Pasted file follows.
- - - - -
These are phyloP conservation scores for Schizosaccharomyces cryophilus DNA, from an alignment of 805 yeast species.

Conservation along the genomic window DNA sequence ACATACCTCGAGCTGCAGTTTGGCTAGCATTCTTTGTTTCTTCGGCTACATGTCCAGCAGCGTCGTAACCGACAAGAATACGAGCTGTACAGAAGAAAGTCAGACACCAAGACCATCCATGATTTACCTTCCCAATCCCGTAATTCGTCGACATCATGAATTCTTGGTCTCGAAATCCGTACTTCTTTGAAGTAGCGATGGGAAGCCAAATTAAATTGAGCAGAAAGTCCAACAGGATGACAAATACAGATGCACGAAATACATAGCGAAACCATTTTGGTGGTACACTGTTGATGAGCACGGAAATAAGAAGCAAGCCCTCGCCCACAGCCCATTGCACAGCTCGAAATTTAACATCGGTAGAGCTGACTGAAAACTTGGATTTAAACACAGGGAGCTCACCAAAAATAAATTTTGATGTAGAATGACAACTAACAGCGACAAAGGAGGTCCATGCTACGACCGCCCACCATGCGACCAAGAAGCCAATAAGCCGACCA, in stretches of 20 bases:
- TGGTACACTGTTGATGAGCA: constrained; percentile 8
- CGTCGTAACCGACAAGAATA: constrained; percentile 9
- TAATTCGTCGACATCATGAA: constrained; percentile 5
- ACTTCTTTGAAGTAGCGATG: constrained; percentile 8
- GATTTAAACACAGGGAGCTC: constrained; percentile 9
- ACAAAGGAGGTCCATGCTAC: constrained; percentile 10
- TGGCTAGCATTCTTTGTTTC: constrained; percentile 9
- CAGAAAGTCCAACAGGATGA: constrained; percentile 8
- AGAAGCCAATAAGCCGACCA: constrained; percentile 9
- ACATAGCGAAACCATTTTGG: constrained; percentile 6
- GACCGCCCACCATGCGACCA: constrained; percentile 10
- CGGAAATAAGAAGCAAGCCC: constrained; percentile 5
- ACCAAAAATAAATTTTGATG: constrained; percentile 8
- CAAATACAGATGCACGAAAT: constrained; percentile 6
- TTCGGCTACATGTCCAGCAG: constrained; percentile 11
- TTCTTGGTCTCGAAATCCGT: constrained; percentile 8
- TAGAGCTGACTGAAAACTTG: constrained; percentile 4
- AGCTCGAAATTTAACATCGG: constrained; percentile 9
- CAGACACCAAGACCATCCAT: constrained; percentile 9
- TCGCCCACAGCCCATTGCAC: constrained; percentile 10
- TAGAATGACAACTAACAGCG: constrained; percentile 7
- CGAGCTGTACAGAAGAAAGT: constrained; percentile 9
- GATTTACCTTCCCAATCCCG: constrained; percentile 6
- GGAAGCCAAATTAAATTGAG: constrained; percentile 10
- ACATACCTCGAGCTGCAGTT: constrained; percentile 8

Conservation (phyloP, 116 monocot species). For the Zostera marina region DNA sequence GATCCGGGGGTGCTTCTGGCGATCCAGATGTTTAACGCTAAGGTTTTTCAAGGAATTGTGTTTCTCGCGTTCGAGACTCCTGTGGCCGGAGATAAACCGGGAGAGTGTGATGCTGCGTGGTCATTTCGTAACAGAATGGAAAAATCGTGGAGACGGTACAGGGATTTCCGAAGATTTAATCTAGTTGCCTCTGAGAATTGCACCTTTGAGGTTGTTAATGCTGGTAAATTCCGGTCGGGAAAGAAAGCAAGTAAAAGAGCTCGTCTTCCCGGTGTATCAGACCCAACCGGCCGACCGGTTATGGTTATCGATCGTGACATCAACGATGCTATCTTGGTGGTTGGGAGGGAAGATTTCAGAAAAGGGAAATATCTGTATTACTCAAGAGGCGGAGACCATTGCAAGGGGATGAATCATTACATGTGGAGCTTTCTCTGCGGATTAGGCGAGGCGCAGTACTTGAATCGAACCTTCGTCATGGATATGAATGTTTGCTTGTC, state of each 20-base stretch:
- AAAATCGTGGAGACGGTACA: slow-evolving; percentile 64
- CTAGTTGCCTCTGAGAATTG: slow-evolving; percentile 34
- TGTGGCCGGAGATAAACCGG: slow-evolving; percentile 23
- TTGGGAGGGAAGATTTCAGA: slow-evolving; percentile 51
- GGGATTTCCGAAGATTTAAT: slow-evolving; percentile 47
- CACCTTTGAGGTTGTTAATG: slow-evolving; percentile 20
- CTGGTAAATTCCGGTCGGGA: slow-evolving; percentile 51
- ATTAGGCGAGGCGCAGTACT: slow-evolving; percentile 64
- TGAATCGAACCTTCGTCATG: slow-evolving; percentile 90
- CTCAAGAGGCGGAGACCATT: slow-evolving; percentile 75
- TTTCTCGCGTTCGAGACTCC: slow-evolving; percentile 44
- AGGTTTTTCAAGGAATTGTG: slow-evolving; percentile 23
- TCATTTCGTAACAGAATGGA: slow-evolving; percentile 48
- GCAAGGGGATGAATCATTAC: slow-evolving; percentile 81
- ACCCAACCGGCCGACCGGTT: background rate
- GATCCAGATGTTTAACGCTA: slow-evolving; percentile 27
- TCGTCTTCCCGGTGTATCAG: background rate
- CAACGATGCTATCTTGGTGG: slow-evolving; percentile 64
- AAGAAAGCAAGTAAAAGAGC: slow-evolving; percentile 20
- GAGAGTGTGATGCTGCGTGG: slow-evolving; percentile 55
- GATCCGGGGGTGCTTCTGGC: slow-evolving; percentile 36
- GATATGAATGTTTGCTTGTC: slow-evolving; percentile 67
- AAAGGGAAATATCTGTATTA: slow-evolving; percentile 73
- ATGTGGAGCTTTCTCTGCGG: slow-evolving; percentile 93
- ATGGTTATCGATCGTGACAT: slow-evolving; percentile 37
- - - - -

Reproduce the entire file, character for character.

These are phyloP conservation scores for Schizosaccharomyces cryophilus DNA, from an alignment of 805 yeast species.

Conservation along the genomic window DNA sequence ACATACCTCGAGCTGCAGTTTGGCTAGCATTCTTTGTTTCTTCGGCTACATGTCCAGCAGCGTCGTAACCGACAAGAATACGAGCTGTACAGAAGAAAGTCAGACACCAAGACCATCCATGATTTACCTTCCCAATCCCGTAATTCGTCGACATCATGAATTCTTGGTCTCGAAATCCGTACTTCTTTGAAGTAGCGATGGGAAGCCAAATTAAATTGAGCAGAAAGTCCAACAGGATGACAAATACAGATGCACGAAATACATAGCGAAACCATTTTGGTGGTACACTGTTGATGAGCACGGAAATAAGAAGCAAGCCCTCGCCCACAGCCCATTGCACAGCTCGAAATTTAACATCGGTAGAGCTGACTGAAAACTTGGATTTAAACACAGGGAGCTCACCAAAAATAAATTTTGATGTAGAATGACAACTAACAGCGACAAAGGAGGTCCATGCTACGACCGCCCACCATGCGACCAAGAAGCCAATAAGCCGACCA, in stretches of 20 bases:
- TGGTACACTGTTGATGAGCA: constrained; percentile 8
- CGTCGTAACCGACAAGAATA: constrained; percentile 9
- TAATTCGTCGACATCATGAA: constrained; percentile 5
- ACTTCTTTGAAGTAGCGATG: constrained; percentile 8
- GATTTAAACACAGGGAGCTC: constrained; percentile 9
- ACAAAGGAGGTCCATGCTAC: constrained; percentile 10
- TGGCTAGCATTCTTTGTTTC: constrained; percentile 9
- CAGAAAGTCCAACAGGATGA: constrained; percentile 8
- AGAAGCCAATAAGCCGACCA: constrained; percentile 9
- ACATAGCGAAACCATTTTGG: constrained; percentile 6
- GACCGCCCACCATGCGACCA: constrained; percentile 10
- CGGAAATAAGAAGCAAGCCC: constrained; percentile 5
- ACCAAAAATAAATTTTGATG: constrained; percentile 8
- CAAATACAGATGCACGAAAT: constrained; percentile 6
- TTCGGCTACATGTCCAGCAG: constrained; percentile 11
- TTCTTGGTCTCGAAATCCGT: constrained; percentile 8
- TAGAGCTGACTGAAAACTTG: constrained; percentile 4
- AGCTCGAAATTTAACATCGG: constrained; percentile 9
- CAGACACCAAGACCATCCAT: constrained; percentile 9
- TCGCCCACAGCCCATTGCAC: constrained; percentile 10
- TAGAATGACAACTAACAGCG: constrained; percentile 7
- CGAGCTGTACAGAAGAAAGT: constrained; percentile 9
- GATTTACCTTCCCAATCCCG: constrained; percentile 6
- GGAAGCCAAATTAAATTGAG: constrained; percentile 10
- ACATACCTCGAGCTGCAGTT: constrained; percentile 8

Conservation (phyloP, 116 monocot species). For the Zostera marina region DNA sequence GATCCGGGGGTGCTTCTGGCGATCCAGATGTTTAACGCTAAGGTTTTTCAAGGAATTGTGTTTCTCGCGTTCGAGACTCCTGTGGCCGGAGATAAACCGGGAGAGTGTGATGCTGCGTGGTCATTTCGTAACAGAATGGAAAAATCGTGGAGACGGTACAGGGATTTCCGAAGATTTAATCTAGTTGCCTCTGAGAATTGCACCTTTGAGGTTGTTAATGCTGGTAAATTCCGGTCGGGAAAGAAAGCAAGTAAAAGAGCTCGTCTTCCCGGTGTATCAGACCCAACCGGCCGACCGGTTATGGTTATCGATCGTGACATCAACGATGCTATCTTGGTGGTTGGGAGGGAAGATTTCAGAAAAGGGAAATATCTGTATTACTCAAGAGGCGGAGACCATTGCAAGGGGATGAATCATTACATGTGGAGCTTTCTCTGCGGATTAGGCGAGGCGCAGTACTTGAATCGAACCTTCGTCATGGATATGAATGTTTGCTTGTC, state of each 20-base stretch:
- AAAATCGTGGAGACGGTACA: slow-evolving; percentile 64
- CTAGTTGCCTCTGAGAATTG: slow-evolving; percentile 34
- TGTGGCCGGAGATAAACCGG: slow-evolving; percentile 23
- TTGGGAGGGAAGATTTCAGA: slow-evolving; percentile 51
- GGGATTTCCGAAGATTTAAT: slow-evolving; percentile 47
- CACCTTTGAGGTTGTTAATG: slow-evolving; percentile 20
- CTGGTAAATTCCGGTCGGGA: slow-evolving; percentile 51
- ATTAGGCGAGGCGCAGTACT: slow-evolving; percentile 64
- TGAATCGAACCTTCGTCATG: slow-evolving; percentile 90
- CTCAAGAGGCGGAGACCATT: slow-evolving; percentile 75
- TTTCTCGCGTTCGAGACTCC: slow-evolving; percentile 44
- AGGTTTTTCAAGGAATTGTG: slow-evolving; percentile 23
- TCATTTCGTAACAGAATGGA: slow-evolving; percentile 48
- GCAAGGGGATGAATCATTAC: slow-evolving; percentile 81
- ACCCAACCGGCCGACCGGTT: background rate
- GATCCAGATGTTTAACGCTA: slow-evolving; percentile 27
- TCGTCTTCCCGGTGTATCAG: background rate
- CAACGATGCTATCTTGGTGG: slow-evolving; percentile 64
- AAGAAAGCAAGTAAAAGAGC: slow-evolving; percentile 20
- GAGAGTGTGATGCTGCGTGG: slow-evolving; percentile 55
- GATCCGGGGGTGCTTCTGGC: slow-evolving; percentile 36
- GATATGAATGTTTGCTTGTC: slow-evolving; percentile 67
- AAAGGGAAATATCTGTATTA: slow-evolving; percentile 73
- ATGTGGAGCTTTCTCTGCGG: slow-evolving; percentile 93
- ATGGTTATCGATCGTGACAT: slow-evolving; percentile 37